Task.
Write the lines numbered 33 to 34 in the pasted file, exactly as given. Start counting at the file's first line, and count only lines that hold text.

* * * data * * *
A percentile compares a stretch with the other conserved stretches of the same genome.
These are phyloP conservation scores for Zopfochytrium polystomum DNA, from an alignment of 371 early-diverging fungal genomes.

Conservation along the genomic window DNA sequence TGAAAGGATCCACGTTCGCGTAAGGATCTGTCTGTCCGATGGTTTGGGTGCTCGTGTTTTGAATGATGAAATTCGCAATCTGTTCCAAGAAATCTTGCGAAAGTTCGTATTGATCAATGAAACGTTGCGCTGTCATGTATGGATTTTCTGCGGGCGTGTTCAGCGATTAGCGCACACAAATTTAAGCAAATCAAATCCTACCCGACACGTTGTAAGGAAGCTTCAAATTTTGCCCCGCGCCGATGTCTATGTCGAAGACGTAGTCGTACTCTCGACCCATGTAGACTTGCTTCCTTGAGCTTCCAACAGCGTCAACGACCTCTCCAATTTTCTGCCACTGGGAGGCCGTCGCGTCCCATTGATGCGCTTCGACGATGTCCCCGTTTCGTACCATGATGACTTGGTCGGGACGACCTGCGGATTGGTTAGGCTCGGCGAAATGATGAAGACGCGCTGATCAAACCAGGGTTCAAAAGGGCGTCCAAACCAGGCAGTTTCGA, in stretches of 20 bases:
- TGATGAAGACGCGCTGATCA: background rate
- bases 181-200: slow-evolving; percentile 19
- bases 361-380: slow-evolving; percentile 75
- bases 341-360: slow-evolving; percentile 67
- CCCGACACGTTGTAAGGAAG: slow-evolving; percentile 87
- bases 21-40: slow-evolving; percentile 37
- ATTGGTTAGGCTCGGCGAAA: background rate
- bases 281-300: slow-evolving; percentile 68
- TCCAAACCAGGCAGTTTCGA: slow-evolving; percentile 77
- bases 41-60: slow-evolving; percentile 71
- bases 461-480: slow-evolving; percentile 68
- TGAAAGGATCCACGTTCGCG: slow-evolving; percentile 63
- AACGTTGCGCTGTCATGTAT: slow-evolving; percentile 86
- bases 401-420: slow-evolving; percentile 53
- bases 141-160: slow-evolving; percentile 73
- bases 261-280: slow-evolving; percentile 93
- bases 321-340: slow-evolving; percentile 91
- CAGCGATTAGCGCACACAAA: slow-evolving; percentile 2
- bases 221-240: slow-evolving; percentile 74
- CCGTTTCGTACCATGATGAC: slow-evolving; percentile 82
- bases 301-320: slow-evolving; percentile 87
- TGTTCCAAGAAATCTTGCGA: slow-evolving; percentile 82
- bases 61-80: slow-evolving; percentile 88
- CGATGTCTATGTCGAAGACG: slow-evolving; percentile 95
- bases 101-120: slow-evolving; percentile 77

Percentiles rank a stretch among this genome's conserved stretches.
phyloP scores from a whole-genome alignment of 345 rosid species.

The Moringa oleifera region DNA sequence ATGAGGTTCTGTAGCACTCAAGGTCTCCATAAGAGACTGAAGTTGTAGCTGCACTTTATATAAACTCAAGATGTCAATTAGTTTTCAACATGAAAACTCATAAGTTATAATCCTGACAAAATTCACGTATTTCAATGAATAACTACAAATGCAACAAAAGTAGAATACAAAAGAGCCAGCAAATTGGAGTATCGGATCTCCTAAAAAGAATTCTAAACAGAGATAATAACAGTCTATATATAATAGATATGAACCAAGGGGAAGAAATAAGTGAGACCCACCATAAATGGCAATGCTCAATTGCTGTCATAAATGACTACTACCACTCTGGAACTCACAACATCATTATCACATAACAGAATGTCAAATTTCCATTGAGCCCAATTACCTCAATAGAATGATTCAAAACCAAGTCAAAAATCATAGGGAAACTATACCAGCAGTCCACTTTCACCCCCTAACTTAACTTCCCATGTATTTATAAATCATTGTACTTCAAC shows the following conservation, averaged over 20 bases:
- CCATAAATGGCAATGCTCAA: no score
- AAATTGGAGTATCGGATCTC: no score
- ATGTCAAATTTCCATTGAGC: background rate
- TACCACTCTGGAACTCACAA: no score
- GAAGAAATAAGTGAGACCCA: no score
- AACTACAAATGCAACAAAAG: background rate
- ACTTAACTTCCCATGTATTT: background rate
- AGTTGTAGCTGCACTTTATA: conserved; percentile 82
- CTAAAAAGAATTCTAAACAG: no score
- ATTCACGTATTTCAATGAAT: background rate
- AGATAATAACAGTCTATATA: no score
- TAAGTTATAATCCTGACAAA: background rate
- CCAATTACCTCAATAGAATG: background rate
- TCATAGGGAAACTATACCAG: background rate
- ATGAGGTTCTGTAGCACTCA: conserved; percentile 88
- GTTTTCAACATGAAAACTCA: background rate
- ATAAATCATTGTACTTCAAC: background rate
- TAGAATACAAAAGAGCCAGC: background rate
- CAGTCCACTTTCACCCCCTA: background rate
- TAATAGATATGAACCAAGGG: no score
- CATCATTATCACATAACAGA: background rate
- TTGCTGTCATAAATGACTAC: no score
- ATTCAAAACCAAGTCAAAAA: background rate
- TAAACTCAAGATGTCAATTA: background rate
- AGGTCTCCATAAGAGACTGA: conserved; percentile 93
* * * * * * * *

- AAATTGGAGTATCGGATCTC: no score
- ATGTCAAATTTCCATTGAGC: background rate